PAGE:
Psychology: Schizophrenia and Cognitive Behavioural Therapy Essay

Submitted By Becij88
Words: 2055
Pages: 9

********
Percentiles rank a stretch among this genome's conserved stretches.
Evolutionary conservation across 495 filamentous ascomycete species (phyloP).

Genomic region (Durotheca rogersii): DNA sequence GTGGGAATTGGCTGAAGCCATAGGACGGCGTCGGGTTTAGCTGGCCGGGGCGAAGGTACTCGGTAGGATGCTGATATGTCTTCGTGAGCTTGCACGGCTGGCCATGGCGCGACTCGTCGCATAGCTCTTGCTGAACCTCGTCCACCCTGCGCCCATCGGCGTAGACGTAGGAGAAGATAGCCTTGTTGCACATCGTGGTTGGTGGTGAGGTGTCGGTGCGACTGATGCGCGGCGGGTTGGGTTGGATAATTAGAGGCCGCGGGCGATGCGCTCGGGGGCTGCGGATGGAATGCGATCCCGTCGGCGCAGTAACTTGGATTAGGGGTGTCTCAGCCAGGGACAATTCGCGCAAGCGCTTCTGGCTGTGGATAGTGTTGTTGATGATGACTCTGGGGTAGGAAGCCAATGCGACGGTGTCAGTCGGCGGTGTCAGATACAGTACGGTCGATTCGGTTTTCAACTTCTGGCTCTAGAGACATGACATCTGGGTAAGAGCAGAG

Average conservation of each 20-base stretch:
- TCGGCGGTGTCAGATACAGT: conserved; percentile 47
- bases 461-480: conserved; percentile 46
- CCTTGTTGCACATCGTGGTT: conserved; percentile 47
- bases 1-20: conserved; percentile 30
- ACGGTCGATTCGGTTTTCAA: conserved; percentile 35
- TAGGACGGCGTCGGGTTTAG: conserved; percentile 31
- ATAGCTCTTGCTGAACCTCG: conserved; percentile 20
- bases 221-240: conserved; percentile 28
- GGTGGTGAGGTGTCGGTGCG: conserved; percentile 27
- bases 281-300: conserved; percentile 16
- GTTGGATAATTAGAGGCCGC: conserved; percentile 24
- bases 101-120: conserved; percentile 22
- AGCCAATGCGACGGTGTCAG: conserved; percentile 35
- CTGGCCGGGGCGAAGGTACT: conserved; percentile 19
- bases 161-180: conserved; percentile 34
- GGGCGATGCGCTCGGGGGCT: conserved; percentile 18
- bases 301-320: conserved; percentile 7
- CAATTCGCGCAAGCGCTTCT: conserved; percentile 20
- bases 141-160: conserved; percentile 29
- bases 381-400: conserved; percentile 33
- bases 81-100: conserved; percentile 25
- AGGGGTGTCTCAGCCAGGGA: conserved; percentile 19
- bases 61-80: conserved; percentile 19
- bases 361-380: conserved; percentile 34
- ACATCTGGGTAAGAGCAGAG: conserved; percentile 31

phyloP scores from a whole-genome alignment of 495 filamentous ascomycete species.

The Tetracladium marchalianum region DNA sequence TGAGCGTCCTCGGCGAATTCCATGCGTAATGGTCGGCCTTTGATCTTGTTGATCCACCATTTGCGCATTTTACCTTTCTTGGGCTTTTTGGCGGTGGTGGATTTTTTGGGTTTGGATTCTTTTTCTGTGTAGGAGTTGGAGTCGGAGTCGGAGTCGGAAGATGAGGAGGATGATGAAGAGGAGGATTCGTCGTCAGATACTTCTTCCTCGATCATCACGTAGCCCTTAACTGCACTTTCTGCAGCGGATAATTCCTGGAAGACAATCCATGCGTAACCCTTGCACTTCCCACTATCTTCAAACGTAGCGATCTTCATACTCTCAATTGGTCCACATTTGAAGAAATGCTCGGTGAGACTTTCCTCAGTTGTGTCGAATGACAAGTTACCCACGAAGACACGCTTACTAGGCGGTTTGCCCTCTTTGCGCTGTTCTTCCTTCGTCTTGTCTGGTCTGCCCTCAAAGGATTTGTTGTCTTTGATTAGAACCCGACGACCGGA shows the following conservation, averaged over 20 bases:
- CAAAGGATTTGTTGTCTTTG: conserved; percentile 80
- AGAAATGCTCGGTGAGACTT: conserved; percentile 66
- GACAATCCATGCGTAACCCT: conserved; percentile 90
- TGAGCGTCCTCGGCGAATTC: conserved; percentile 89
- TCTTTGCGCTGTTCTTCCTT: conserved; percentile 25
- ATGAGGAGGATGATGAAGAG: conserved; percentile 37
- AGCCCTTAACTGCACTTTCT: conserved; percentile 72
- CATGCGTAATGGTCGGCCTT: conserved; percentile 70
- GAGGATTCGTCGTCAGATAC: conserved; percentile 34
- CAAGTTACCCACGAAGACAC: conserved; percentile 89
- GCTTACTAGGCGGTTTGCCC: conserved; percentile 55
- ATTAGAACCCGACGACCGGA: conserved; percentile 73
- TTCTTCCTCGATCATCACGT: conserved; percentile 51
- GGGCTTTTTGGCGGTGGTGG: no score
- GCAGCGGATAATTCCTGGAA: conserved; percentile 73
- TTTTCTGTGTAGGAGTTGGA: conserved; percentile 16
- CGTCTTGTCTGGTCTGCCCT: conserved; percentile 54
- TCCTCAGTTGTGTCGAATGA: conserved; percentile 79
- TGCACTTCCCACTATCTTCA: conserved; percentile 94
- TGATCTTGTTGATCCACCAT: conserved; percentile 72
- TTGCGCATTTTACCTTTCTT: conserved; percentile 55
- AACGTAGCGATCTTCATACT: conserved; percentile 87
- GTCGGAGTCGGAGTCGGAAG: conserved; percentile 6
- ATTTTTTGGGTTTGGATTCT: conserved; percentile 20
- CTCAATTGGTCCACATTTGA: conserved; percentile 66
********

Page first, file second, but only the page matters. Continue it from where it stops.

Rebecca Jones Abnormal Psychology What is abnormality and what do people define as abnormal? The word abnormal has changed its definition over many years.In the 1600’s it was not unusual for women would be burned at the stake, accused of being witches, which in other words meant that they simply did not conform to the norms and values of traditional society. Today, the word abnormal is defined as a difference in a person’s behaviour, being seen as unusual or unnatural from an outsider’s point of view. Standards of abnormal behaviour differ upon various cultures or society’s, it is determined by the society’s norms and values and whether or not the person’s behaviour is acceptable. Another example of abnormal definitions changing over time would be to discuss how for many centuries the practice of severely beating young children in order to show discipline was considered normal and acceptable behaviour, however, if a teacher were to discipline a child with such brutality today, it would be classed abnormal and cruel.Abnormal psychology, also called psychopathology, is the scientific study of psychological disorders; there are numerous disorders which can negatively affect every aspect of an individual’s life, such as the way people feel, think, speak and behave, most of these now being referred to as medical disorders.Studies in abnormal psychology are conducted by experts, mainly clinical psychologists, psychiatrists and social workers, however, psychological experts may face certain problems when attempting to define abnormality, as the concept of abnormality is very concise and difficult to define. Definitions of abnormality can take many different forms, and are determined depending on the individual assessing the ‘abnormal behaviour’. It has been criticised that abnormality is seen as undesirable, such as the abnormal behaviour that requires medication and treatment, but there are certain traits in a person that are seen as most desirable, such as being extremely intelligent or in some cultures having the ability to contact spirits and hearing voices, however, in other cultures having this kind of ability can also be seen as abnormal. There are many different models used to explain the nature and treatment of mental health illnesses. The five major schools of thought are the biological approach, the behavioural approach, the psychodynamic approach, the cognitive approach and the humanistic model. Firstly, the biological (medical) approach assumes that mental health illnesses resemble physical illnesses and can therefore be treated in the same way. This assumption comes from the fact that physical illnesses are caused from disease producing germs, biochemical imbalances or changes to the nervous system; it is assumed that the same can be said for mental health illnesses too. The behavioural approach denies the view that abnormal behaviour stems fromgenetics; instead it suggests that abnormal behaviour is a result of the environment, and that our actions are largely influenced by life experiences.The psychodynamic approach was developed by Sigmund Freud in the late 19th Century and has had a huge influence on the way abnormal psychology is analysed. The basic assumption of this approach is that the roots of mental disorders are psychological. Freud (1906) suggested that abnormal behaviour is caused by unresolved conflicts in the unconscious mind and are the result of failure of defence mechanisms to protect the ego from repression, anxiety or denial. This approach stresses that many adult problems stem from conflicts in earlier years, such as infancy or childhood. The cognitive approach has relatively similar ideas to the behavioural approach; expressing that certain behaviour is caused by the way a person interprets their environment before they react to it. The humanistic approach focuses more on the person as a whole. This approach suggests that people are able to make their own choices, and strive to